..processing an old tire back into a new one remains extremely difficult. The production process alters the materials’ properties, making them hard to reclaim. So far, tire recycling hasn’t been able to produce significant amounts of affordable, high-performance compounds. Sekhar Research Innovations (SRI) is a startup based in the Malaysian city Petaling Jaya. They say their patent-pending technological process can devulcanize rubber from whole scrap tires, creating a compound that can be used to make new tires, retread old ones, and make automotive parts.The technology can work at high volumes and requires very little energy, says SRI.. “Ours is the first closed-loop rubber recycling solution that can match the volume requirements of rubber manufacturing.”

This fall, consulting firm Frost and Sullivan gave the company a technology innovation of the year award for their tire recycling process. “Large-scale implementation of SRI’s recycling technology could ultimately lead to greener, ecofriendly cars on our roads,” the firm stated. Currently the company is in the process of commercializing its process and plans to open a production facility in Malaysia.

Continue reading at Discovery.com

SRI Receives Asia Pacific Technology Innovation Award

Sekhar Research Innovations (SRI) has been awarded the 2010 Asia Pacific Technology Innovation Award for Tire Recycling Technology by Frost & Sullivan. SRI received the Asia Pacific award in recognition of its performance against key competitors in terms of uniqueness of technology, impact on new products/applications, functionality, customer value and the relevance of SRI’s innovation to the tire recycling industry.

Frost & Sullivan’s Technology Innovation of the Year Award is bestowed upon a company that has carried out new research, which has resulted in the development of a specific innovative technology that has or is expected to bring significant contributions to the industry in terms of adoption, change, and competitive posture. This award recognizes the quality and depth of a company’s research and development program as well as the vision and risk-taking that enabled it to undertake such an endeavor.

SRI is honored to receive this prestigious award. We thank Frost & Sullivan for recognizing the disruptive potential of our technology and its significance as a milestone in the Asia Pacific cleantech industry.

PDF of notification from Frost & Sullivan to SRI

Tire Recycling Breakthrough, The Edge

SRI’s CEO, Gopi Sekhar was recently interviewed by Karamjit Singh of The Edge, a financial and investment weekly publication here in Malaysia. The following is an excerpt.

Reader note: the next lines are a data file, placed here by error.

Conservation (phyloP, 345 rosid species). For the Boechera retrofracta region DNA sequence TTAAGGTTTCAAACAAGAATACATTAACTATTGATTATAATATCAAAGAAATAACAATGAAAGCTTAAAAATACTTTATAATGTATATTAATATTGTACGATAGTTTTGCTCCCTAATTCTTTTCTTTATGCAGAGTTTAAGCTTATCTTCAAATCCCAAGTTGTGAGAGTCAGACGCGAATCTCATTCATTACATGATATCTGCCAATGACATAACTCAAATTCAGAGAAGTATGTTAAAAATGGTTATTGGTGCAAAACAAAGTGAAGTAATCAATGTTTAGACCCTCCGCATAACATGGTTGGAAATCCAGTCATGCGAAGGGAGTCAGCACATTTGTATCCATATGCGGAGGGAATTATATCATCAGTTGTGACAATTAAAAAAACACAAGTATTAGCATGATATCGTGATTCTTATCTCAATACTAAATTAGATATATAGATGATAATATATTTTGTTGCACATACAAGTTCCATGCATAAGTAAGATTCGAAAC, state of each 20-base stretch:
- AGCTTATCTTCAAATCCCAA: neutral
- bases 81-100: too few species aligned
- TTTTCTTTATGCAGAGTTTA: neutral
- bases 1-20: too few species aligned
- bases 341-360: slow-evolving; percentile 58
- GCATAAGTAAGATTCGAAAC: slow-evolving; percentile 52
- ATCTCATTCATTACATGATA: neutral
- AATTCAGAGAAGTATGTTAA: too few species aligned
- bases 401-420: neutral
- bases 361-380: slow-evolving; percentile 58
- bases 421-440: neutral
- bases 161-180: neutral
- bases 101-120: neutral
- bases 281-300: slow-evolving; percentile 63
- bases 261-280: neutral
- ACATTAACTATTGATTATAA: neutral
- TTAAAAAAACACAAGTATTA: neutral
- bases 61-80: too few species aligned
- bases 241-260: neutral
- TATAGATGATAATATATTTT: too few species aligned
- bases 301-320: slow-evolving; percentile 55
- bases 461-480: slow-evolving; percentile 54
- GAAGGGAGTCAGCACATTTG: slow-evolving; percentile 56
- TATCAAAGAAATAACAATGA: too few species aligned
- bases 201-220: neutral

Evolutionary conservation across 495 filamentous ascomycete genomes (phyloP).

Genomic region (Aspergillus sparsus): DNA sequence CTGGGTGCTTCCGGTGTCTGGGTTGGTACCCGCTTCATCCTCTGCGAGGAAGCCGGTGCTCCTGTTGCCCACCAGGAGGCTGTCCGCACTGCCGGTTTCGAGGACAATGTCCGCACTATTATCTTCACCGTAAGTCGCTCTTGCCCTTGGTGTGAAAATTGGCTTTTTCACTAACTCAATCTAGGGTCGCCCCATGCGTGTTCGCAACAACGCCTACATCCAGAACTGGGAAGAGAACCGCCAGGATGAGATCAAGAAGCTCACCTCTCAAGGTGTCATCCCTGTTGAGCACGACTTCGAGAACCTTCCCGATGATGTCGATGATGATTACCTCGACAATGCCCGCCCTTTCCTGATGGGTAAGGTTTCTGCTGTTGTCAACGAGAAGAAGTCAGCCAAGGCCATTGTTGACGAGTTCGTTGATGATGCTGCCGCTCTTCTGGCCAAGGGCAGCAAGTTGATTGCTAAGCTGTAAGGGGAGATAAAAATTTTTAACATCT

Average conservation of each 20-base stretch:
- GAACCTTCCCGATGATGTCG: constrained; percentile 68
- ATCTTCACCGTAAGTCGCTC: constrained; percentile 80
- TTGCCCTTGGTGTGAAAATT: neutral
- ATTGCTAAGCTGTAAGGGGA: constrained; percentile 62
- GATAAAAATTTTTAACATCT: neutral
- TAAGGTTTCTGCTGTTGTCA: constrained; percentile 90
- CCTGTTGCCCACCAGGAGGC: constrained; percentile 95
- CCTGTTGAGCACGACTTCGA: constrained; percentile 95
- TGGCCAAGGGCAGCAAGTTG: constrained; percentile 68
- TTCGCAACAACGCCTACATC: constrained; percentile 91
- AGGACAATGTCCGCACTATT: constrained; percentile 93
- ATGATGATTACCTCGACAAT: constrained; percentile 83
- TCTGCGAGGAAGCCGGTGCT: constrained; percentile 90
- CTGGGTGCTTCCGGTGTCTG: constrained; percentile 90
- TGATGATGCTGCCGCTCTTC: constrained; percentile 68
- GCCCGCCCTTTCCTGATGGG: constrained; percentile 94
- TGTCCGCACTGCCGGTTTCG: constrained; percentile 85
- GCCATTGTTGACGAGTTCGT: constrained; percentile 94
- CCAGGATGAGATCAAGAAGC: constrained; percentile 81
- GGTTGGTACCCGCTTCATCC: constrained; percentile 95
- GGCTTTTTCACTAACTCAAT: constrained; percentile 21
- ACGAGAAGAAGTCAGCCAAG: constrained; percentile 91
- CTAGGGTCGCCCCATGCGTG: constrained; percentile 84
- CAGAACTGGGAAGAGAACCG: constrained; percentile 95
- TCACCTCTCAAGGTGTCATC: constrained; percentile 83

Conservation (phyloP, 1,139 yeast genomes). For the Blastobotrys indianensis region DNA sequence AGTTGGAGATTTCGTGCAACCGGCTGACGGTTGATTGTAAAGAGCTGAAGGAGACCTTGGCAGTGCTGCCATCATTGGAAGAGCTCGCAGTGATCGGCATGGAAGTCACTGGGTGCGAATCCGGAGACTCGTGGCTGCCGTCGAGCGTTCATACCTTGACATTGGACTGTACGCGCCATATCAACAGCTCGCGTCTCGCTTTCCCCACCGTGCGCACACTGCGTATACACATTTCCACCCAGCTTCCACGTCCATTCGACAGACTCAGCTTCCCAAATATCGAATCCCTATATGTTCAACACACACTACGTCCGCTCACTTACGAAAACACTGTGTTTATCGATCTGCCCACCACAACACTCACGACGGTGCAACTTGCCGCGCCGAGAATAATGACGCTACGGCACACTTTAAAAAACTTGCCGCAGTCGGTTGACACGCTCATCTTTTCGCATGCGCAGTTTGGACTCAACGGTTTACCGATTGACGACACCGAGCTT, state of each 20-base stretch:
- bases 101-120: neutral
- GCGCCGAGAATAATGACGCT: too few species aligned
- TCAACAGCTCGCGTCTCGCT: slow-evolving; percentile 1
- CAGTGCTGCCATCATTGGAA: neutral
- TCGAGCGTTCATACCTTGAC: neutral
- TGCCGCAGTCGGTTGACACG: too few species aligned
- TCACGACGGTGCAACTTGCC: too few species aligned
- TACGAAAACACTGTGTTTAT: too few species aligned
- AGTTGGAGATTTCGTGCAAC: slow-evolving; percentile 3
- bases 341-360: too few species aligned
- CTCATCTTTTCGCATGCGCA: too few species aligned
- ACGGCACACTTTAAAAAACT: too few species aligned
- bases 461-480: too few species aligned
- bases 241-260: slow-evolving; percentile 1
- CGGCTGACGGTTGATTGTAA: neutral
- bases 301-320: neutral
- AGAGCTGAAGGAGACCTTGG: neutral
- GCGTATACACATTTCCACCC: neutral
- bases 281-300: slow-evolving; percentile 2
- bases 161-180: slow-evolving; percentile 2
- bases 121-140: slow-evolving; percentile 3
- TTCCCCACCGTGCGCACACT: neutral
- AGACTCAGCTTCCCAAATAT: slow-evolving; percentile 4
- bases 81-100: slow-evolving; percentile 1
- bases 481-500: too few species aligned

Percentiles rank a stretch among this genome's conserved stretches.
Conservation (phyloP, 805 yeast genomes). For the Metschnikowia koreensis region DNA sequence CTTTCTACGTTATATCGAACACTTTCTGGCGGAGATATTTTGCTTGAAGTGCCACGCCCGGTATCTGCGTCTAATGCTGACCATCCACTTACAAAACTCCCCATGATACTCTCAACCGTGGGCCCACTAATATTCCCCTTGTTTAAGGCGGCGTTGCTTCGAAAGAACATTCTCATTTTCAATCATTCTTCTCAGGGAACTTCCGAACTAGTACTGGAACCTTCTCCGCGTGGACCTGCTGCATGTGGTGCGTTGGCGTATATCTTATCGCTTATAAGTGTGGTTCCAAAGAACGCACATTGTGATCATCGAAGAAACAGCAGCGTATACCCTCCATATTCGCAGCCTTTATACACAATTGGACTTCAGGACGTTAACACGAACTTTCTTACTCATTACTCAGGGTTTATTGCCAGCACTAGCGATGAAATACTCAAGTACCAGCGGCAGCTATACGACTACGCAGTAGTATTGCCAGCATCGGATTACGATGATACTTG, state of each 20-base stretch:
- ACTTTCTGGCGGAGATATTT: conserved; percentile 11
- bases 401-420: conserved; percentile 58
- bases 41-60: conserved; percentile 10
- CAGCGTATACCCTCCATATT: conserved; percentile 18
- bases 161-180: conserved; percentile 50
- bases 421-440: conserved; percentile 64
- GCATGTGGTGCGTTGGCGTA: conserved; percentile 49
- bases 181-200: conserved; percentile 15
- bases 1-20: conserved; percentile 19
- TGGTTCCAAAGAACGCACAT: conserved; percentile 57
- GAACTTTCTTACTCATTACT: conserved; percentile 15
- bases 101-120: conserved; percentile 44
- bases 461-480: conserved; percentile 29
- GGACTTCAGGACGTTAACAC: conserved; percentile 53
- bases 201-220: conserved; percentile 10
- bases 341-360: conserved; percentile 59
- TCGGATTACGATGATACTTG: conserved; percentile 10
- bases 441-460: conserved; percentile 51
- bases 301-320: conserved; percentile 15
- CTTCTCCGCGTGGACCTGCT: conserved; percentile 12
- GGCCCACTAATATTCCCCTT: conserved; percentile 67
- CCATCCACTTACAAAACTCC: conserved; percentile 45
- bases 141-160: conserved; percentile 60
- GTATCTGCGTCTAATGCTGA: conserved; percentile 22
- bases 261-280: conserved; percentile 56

One of the biggest environmental problems plaguing the world is the estimated one billion tyres lying in dumps around the world. The tyres cannot be easily disposed of or recycled and lie in massive dumps — some up to six football fields deep — leaking chemicals into the ground. Some catch fire spectacularly. These fires do not burn out easily. YouTube has videos showing tyre dumps on fire, spewing out thick black smoke and flames. The fires will last for days, the smoke for years. One tyre dumpsite was simmering deep in its bowels, releasing smoke for five incredible years.

“It is a common occurrence,” says Gopi Sekhar, CEO of SRI, who nonetheless believes he has found the solution to the rising mountains of discarded tyres around the world. He and his research team have created a compound which goes into making retread tires. More importantly, a light tyre for trucks, which was made with more than 14% recycled rubber, has been independently validated and tested by the Rubber Research Institute (RRI) of the Malaysian Rubber Board. The RRI noted that the performance of the tyre made by SRI was even better than that of a tyre made of virgin rubber.

An ecstatic Gopi welcomes the RRI validation. “What we have here is nothing less than the solution to the global tyre and rubber scrap problem. It will address not only the annual accumulation [of tyres] but also the backlog in the landfills. The introduction of SRI Compound Masterbatch as an industrial raw material effectively means cost-effective value-added consumption, which will make it irresistible as a green raw material. We believe that this is the future of global rubber recycling,” he says.

The rest of the article can be read at The Edge

SRI Releases Independent Test Results from the Rubber Research Institute of Malaysia

Summary of the Rubber Research Institute independent test results.

Tire_test_results_Oct_09_chart1[/caption]

This chart involves a full battery of tests where control sample production tire and SRI Compound production tire were independently subjected to the full ASTM standard tests (Standard Test reference is on the chart) for Light Truck tires. All the information on the chart is important. The SRI Compound Tire is a composite compound using the manufacturers Light Truck compound with a substitution of 20% with our SRI Compound.

In this case it means that tread compound has 14% of recycled content and the sidewall of the tire has a little more than 14% recycled content. Virgin compound modified to allow for customization added to the activated compound will make the final custom compound proportion 20%. Here the tensile, elongation at break and Abrasion resistance (the lower the value the better) of the all the samples are tested following the protocols of the prescribed standard by the Rubber Research Institute’s (http://www.lgm.gov.my/) Tire Lab of the Malaysian Rubber Board.